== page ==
Cannabis Patient Story: Wendy (part 3 of 3)
Hope and Empowerment
When I was a child, my father attempted to instill in me the belief that hope was a ship that sank. I found this notion absurd, for I had always felt different from the rest of my family. While they envisioned a life centered around staying put, settling down, and raising a family, I craved adventure and a broader understanding of the world. My aspirations were rooted in education, self-reliance, and positively impacting the world.
As fate would have it, in the events of my life, I fell seriously ill, and during that trying period, my father's words seemed to grow in unsettling truth. Yet, deep down, believing in his outlook was skewed in my mind and not credible due to his poor actions toward me during my childhood.
Tools From Childhood Trauma
At the tender age of eight, I discovered I possessed a gifted IQ, and I realized that I often surpassed the understanding of the adults around me. I learned to navigate life on my own terms, breaking free from the limitations imposed on me and persevering against all odds. Learning to do this at a young age proved valuable as I dealt with my illness later in life.
At this stage in my health and wellness journey, as my health improved, I began to view hope as a lifeboat—far more fitting than my father's sinking ship metaphor. I understood that I had control over my destiny and the power to steer my life in a desirable direction. I had learned to define empowerment and live into it, building the road as I lived life and giving it meaning.
My wellness journey brought unforeseen improvements, and I could now walk on a treadmill, swim, cook wholesome meals, and enjoy time with friends without feeling sick. Reflecting on the countless pharmaceutical drugs I had been prescribed, I realized that blindly following the doctor's plan would likely have killed me. The cycle of illnesses caused by pharmaceutical drug overload was an eye-opener. I had developed physical and mental dependence on these drugs and didn't even realize it. It troubled me how mainstream medical practitioners seldom discussed lifestyle choices or alternative remedies to pills, tests, and surgeries. Moreover, the treatments I sought for my sense of well-being, including cannabis, were not covered by insurance, making them attainable but at a financial burden.
One day, while watching television, I became infuriated by the pharmaceutical companies’ drug advertisements bombarding me. It felt like they were directly marketing chemicals to the public, utilizing the same subliminal seduction and marketing tactics as consumer products like Coca-Cola or peanut butter cups. This realization intensified my frustration, and my journey of self-discovery transformed into a passion for helping others break free from the limitations of conventional medicine.
Bulldozer Health, Inc.
The burning desire to make a difference also resonated with my son, Antonio. At 14, he eagerly stepped up to help me establish a nonprofit organization that I named "Bulldozer Health." Together, we embarked on a journey to facilitate access to cannabis recommendations and other "alternative" health methods while educating and inspiring people about proper health and the remedies that had worked wonders for me.
With Antonio's technical expertise, we swiftly set up a website and social media pages, connecting with like-minded individuals enthusiastic about joining our cause. We organized a conference call that garnered the participation of 30 people from across the country, all eager to contribute to our vision of empowering people to take charge of their health.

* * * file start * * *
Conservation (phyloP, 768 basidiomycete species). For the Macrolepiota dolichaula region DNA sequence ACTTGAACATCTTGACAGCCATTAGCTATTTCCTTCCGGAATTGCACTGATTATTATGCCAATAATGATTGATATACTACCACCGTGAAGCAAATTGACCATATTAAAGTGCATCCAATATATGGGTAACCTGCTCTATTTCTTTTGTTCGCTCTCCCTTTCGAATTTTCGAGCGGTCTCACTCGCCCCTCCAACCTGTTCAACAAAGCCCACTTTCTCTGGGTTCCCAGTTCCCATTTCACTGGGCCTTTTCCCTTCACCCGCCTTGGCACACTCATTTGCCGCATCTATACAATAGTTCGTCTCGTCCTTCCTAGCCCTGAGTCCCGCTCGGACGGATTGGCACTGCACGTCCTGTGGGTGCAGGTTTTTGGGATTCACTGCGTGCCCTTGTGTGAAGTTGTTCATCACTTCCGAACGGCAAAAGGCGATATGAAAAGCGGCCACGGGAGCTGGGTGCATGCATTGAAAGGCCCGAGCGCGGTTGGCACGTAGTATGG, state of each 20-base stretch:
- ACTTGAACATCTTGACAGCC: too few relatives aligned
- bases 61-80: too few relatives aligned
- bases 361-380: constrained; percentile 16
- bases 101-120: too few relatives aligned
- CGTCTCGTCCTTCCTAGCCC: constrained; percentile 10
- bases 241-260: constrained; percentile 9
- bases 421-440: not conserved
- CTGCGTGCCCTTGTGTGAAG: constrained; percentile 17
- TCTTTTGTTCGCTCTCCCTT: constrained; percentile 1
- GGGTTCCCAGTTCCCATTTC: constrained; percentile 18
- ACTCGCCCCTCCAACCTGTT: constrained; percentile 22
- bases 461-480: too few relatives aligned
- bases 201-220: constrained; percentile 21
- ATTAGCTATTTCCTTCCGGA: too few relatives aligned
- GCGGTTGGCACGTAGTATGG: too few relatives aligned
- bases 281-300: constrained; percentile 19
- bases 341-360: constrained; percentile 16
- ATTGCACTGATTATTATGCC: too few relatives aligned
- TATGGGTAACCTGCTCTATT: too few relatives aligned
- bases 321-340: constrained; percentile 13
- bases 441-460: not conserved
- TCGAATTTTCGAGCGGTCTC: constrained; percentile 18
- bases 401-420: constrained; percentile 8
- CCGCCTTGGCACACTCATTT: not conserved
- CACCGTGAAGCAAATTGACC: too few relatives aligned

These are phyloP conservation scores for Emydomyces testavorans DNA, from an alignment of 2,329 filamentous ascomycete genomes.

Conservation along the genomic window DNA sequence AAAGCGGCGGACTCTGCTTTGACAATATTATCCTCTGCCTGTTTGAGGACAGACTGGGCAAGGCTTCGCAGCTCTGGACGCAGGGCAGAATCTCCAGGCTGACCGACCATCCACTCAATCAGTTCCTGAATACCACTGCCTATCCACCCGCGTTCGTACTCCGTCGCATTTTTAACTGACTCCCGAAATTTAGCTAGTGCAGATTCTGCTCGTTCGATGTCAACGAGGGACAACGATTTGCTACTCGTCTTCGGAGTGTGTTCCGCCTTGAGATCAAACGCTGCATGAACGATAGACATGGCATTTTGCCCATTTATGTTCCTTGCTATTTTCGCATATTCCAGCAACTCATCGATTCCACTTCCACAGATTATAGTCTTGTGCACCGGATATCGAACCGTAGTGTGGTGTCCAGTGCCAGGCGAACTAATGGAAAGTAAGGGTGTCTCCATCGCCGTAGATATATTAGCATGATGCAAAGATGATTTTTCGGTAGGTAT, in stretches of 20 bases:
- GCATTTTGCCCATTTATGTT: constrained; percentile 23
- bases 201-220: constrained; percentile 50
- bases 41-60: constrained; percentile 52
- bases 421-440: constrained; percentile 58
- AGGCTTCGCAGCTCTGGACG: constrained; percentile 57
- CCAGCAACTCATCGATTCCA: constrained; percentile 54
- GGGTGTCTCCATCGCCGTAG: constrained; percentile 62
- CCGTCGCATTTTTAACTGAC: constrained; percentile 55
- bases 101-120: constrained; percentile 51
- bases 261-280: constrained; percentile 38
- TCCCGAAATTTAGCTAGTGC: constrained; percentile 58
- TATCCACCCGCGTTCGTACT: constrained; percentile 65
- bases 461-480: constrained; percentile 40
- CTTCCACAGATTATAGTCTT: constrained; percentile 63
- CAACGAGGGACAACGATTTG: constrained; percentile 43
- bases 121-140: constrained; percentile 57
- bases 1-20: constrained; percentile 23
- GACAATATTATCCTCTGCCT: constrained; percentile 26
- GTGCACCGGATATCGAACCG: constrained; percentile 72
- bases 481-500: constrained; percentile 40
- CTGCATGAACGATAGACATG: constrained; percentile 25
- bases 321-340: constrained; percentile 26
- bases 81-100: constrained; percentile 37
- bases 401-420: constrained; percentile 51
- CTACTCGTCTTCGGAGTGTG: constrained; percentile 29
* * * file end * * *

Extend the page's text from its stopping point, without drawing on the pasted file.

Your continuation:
Realizing the importance of spreading awareness about pharmaceuticals, cannabis, alternative health, and lifestyle choices, I decided to venture into the media realm. Despite having no background in this field, I knew that my voice had the power to reach people and inspire hope and positive change. Years of spiritual growth and healing had revealed my gift for healing by using my voice, and I knew I could use it to influence others positively.
The Bulldozer Health Show
Armed with a few initial recordings, I started "The Bulldozer Health Show" podcast. My wife Angela and I had been reconnecting, and I asked her to get involved since she was a producer. It was time to return to Arkansas and see what was needed there anyway.
My eldest son, Jacob, bought my plane ticket. Angela and I met and started working on recordings at The Fayetteville Public Library. That's when she came up with the idea of making it a tv and radio show, too. I contacted Fayetteville Public Television (FPTV), and they loved the idea of helping us make a tv show. They were very supportive and helpful (and remain so to this day). They had the equipment, the skills beyond what Angela knew, and volunteers interested in the project. It was perfect.
We started producing the show at FPTV. I was the host, and Angela assumed the role of producer. We had leveled up. The show soon caught the attention of radio stations in Massachusetts, Rhode Island, and Arkansas, giving me a broader platform to share the message of Bulldozer Health.
In time The Bulldozer Health Show had six seasons, and the last one aired on KNWA-TV (NBC) in Fayetteville. Mainstream television! They had to air it at midnight because of the cannabis and alternative health content, but they did air it. Having our show aired on television was an honor for Angela, me, and everyone involved in Bulldozer Health.
The Wendy Love Edge Show
After the last show aired, we dabbled in some content ideas and finally settled on a live radio show. We called it "The Wendy Love Edge Show." In 2011, shortly before I became ill, I added Love to the middle of my name. I wanted people to say the word and see it often. As a spiritualist, I knew that love was the answer to every possible question, and I wanted others to realize that too. In a short time, people were calling me Wendy Love Edge. When I began my journey, I had no idea I would be delving into media or doing any of the things I am doing now. It was fitting to name the show this.